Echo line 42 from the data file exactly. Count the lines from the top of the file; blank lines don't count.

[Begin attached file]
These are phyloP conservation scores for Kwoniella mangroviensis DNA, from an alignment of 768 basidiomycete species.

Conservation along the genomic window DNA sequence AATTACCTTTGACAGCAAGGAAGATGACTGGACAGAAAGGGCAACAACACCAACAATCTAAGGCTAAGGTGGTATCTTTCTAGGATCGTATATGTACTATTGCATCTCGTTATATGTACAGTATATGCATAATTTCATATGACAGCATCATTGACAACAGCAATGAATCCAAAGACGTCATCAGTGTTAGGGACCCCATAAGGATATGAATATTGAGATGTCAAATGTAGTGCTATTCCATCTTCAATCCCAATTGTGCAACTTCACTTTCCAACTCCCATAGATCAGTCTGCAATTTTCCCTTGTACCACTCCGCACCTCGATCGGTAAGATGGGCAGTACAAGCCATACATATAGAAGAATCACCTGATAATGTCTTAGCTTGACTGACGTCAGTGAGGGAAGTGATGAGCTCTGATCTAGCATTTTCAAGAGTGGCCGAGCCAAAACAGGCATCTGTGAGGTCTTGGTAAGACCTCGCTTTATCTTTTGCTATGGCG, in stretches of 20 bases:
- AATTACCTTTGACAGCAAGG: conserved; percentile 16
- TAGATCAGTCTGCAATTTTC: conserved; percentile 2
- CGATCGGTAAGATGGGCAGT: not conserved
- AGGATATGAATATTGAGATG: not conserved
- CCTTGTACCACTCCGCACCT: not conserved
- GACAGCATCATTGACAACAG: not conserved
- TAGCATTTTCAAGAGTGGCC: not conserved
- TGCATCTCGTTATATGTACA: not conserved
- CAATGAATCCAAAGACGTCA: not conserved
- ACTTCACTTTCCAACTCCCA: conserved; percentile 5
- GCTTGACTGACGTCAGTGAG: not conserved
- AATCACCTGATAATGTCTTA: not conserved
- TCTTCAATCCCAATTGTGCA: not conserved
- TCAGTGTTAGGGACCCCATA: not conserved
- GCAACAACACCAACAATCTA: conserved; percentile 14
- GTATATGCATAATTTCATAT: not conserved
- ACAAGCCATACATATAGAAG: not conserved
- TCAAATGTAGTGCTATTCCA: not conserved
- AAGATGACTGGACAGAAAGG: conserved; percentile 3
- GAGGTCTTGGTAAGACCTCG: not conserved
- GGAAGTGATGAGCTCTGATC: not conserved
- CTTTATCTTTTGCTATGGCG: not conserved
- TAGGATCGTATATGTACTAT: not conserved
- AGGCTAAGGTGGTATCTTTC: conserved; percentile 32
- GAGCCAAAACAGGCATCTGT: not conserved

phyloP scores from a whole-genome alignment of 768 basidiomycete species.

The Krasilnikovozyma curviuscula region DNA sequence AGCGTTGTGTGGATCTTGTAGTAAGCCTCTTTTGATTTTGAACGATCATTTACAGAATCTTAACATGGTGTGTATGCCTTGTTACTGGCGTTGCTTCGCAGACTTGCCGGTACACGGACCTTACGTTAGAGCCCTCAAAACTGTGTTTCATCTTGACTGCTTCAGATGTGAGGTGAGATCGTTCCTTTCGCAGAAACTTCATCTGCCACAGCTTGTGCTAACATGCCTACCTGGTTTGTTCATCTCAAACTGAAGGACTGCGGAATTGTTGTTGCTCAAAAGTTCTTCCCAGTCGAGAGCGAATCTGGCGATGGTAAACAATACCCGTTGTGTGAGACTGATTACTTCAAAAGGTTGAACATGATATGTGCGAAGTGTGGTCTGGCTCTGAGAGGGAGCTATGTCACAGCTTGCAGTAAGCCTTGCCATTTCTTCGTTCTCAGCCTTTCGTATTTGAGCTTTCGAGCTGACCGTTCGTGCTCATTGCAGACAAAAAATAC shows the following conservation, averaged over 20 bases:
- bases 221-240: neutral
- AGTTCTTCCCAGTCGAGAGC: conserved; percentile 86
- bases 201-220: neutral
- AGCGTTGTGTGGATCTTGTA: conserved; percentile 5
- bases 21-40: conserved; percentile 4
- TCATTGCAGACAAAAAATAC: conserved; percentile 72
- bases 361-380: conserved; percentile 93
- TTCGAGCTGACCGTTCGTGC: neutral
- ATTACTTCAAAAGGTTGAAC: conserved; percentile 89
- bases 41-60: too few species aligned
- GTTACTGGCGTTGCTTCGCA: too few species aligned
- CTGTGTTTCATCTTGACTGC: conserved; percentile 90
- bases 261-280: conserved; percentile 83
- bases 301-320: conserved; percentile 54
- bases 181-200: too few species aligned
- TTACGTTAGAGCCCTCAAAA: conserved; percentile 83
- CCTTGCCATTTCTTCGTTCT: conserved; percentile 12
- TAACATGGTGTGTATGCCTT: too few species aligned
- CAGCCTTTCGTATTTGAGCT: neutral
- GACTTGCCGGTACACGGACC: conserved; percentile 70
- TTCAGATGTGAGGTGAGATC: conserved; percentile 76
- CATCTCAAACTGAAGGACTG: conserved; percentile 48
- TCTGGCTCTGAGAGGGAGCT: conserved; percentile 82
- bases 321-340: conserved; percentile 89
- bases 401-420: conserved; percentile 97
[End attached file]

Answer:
- bases 261-280: conserved; percentile 83